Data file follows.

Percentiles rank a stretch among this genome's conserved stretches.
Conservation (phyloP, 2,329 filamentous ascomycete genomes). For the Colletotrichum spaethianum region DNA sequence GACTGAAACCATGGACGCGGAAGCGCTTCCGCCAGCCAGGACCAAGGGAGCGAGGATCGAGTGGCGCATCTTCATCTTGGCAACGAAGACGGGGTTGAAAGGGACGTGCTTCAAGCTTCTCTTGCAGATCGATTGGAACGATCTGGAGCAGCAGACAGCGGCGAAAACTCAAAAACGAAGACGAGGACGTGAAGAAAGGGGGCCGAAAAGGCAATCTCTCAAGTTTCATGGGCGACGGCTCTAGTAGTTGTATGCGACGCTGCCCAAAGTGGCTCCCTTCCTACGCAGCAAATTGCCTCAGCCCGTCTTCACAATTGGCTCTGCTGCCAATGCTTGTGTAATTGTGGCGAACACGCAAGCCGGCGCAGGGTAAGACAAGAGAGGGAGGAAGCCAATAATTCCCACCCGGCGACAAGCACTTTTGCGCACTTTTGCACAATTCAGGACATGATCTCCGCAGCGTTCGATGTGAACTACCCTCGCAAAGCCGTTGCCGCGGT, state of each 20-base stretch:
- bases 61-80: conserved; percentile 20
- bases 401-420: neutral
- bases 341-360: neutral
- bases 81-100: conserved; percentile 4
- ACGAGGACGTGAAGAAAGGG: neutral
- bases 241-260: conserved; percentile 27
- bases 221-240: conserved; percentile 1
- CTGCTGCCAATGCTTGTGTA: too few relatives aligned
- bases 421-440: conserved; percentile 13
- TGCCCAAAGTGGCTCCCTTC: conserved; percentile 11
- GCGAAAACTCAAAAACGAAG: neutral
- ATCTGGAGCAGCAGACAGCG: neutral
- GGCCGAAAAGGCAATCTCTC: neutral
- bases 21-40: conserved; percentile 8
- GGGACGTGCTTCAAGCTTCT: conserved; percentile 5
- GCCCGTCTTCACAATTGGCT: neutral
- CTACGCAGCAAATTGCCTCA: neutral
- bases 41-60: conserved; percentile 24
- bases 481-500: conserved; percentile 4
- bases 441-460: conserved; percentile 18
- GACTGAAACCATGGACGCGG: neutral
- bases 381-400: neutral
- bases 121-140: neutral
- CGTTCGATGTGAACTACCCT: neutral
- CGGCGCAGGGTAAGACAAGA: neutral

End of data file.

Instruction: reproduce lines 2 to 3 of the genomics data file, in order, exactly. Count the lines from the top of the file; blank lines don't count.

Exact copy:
Conservation (phyloP, 2,329 filamentous ascomycete genomes). For the Colletotrichum spaethianum region DNA sequence GACTGAAACCATGGACGCGGAAGCGCTTCCGCCAGCCAGGACCAAGGGAGCGAGGATCGAGTGGCGCATCTTCATCTTGGCAACGAAGACGGGGTTGAAAGGGACGTGCTTCAAGCTTCTCTTGCAGATCGATTGGAACGATCTGGAGCAGCAGACAGCGGCGAAAACTCAAAAACGAAGACGAGGACGTGAAGAAAGGGGGCCGAAAAGGCAATCTCTCAAGTTTCATGGGCGACGGCTCTAGTAGTTGTATGCGACGCTGCCCAAAGTGGCTCCCTTCCTACGCAGCAAATTGCCTCAGCCCGTCTTCACAATTGGCTCTGCTGCCAATGCTTGTGTAATTGTGGCGAACACGCAAGCCGGCGCAGGGTAAGACAAGAGAGGGAGGAAGCCAATAATTCCCACCCGGCGACAAGCACTTTTGCGCACTTTTGCACAATTCAGGACATGATCTCCGCAGCGTTCGATGTGAACTACCCTCGCAAAGCCGTTGCCGCGGT, state of each 20-base stretch:
- bases 61-80: conserved; percentile 20